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The Book of Ben Sira: Connecting the Jews All Over the Greek World E-mail
Written by Charles Buttigieg   
Monday, 06 January 2014 15:16

The book of Ben Sira  is signed by its author, Jesus son of Eleazar, son of Sirach (50:27). Hence the author’s name was Jesus, Eleazar his father, and Sira his grandfather. From the prologue we know that his grandson translated the book into Greek from the original Hebrew.   Unlike most other wisdom works which do not seem to reflect closely a particular period, the book was written in a precise period dominated by Hellenism.  A Judean scribe of encyclopedic intelligence, Ben Sira lived with his family in Jerusalem  where he conducted a wisdom school (51:23) and wrote the book between 195 and 175 B.C.  Being a traditionalist and an innovator at the same time, he did not directly claim to be a prophet, although he stated that his teaching was inspired in 39:6-7.

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Identifying the Great Voice in Rev 21:3a E-mail
Written by Andreas Hoeck   
Monday, 06 January 2014 15:07

A rather thorny issue is the identification of the ‘loud voice from the throne’ that makes its appearance in the book of the Apocalypse of Saint John (Rev. 21:3a). The majority of commentators argue that it is not opportune to attempt to identify the subject of this voice.

However, we opine that the matter deserves a closer look not least due to the portrayal of the throne in Rev 20:11:

'I saw a great white throne and the One who was sitting on it. In his presence, earth and sky vanished, leaving no trace' (NJB).

First of all, this seemingly mysterious agent is not incorporated into the schematic description of the line of communication in Rev 1:1, and thus appears to be unquestionably of minor importance in the revelatory process as such. Yet, the intensity of performance and the momentous character of its message – directly preceding the divine voice in Rev 21:6-8 – suggests its weighty role within the present discourse.  Its superlative content, Rev 21:3b-4, arouses deep excitement and curiosity.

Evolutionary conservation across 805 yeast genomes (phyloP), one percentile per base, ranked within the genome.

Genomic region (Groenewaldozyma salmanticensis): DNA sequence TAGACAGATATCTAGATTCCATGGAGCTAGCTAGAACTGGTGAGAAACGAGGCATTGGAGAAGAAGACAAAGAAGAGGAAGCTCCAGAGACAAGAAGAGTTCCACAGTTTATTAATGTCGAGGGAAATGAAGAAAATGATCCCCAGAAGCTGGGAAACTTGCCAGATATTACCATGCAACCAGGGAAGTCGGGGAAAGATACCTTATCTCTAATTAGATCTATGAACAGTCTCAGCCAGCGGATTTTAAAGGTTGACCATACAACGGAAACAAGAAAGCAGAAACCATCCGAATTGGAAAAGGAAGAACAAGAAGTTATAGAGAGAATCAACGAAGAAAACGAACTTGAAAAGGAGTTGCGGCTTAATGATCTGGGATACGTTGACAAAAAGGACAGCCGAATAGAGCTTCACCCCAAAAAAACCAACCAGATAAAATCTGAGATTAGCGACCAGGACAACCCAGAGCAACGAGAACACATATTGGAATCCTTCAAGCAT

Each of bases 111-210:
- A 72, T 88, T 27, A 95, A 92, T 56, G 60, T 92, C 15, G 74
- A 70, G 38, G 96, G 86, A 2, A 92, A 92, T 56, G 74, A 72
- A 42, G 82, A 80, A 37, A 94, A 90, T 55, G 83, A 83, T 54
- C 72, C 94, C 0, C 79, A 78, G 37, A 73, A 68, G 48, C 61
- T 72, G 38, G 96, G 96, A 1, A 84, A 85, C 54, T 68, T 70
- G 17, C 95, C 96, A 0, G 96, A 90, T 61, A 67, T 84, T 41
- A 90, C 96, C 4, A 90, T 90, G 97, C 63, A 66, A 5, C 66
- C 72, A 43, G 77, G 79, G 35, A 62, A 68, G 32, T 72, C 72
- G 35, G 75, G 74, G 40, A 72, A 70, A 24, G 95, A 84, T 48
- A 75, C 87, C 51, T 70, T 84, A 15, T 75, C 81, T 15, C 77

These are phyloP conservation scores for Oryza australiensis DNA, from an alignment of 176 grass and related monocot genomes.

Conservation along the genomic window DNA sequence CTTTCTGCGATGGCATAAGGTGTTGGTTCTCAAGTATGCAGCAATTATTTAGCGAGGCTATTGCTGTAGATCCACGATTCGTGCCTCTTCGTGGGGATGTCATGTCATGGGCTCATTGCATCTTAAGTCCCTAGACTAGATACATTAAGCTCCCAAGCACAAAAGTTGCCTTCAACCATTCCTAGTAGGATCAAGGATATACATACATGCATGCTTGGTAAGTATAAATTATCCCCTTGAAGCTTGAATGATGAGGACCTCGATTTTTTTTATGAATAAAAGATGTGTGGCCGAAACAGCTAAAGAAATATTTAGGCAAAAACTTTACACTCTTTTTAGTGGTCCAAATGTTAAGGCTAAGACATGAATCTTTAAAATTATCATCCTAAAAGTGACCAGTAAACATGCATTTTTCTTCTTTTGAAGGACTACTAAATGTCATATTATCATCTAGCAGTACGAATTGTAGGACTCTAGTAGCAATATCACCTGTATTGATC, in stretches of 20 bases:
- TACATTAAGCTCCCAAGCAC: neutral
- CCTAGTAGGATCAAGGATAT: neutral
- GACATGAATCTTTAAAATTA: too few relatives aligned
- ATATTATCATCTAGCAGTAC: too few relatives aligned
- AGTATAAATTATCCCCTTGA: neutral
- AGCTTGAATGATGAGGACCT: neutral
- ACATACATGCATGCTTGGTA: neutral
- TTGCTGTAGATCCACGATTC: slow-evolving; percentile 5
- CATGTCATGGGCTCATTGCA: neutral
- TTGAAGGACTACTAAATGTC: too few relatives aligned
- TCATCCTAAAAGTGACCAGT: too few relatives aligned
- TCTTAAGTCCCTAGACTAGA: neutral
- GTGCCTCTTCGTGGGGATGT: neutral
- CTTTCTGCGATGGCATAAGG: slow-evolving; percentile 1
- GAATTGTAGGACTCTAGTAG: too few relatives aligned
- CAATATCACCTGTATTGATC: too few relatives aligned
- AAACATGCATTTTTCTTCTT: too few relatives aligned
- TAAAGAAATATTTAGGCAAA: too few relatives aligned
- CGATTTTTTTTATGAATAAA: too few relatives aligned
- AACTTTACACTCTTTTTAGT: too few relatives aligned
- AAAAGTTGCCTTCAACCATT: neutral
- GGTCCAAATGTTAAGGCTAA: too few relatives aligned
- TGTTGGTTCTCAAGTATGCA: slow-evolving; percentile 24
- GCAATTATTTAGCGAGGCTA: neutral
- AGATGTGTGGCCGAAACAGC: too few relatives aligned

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‘My Mystery is for Me’: a Saying of Jesus? E-mail
Written by Dominic White OP   
Monday, 06 January 2014 15:01

For it is not in the way of envy that the Lord proclaimed in a certain Gospel (τινι εὐαγγελίῳ), ‘My mystery is for me, and for the sons of my house’ (μυστήριον ἐμὸν ἐμοὶ καὶ τοῖϛ ὑιοῖς τοῦ οἴκου μου). 

So says Clement of Alexandria (ca.150-215) in a passage of the Miscellanies (Stromateis) on the opinions of the Apostles regarding the veiling of the mysteries of faith. But which Gospel could be the source of this saying (henceforth ‘the Mystery Saying’)? It is not found in the canonical Gospels. In the same passage Clement quotes extensively from the canonical New Testament (e.g. Eph. 3:3-5; Col. 1:9-11, 25-27; Heb. 5:12-14, 6:1), and from the Epistle of Barnabas. Also he often cites the lost Gospel of the Hebrews and the Gospel of the Egyptians. The former is cited also by Didymus the Blind, Jerome and Origen, and only Origen wrote of it disapprovingly.  Fragments of the Gospel of the Egyptians survive only in Clement, who notes in one passage how it is misused by heretics, probably Gnostics.  But these numerous citations make it unlikely that either of these extra-canonical texts is the unnamed ‘certain Gospel’. Ehrmann and Pleše follow the scholarly tradition of classifying the Mystery Saying as an agraphon, an ‘unwritten thing’: that is, words ascribed to Jesus which have been transmitted outside the canonical Gospels.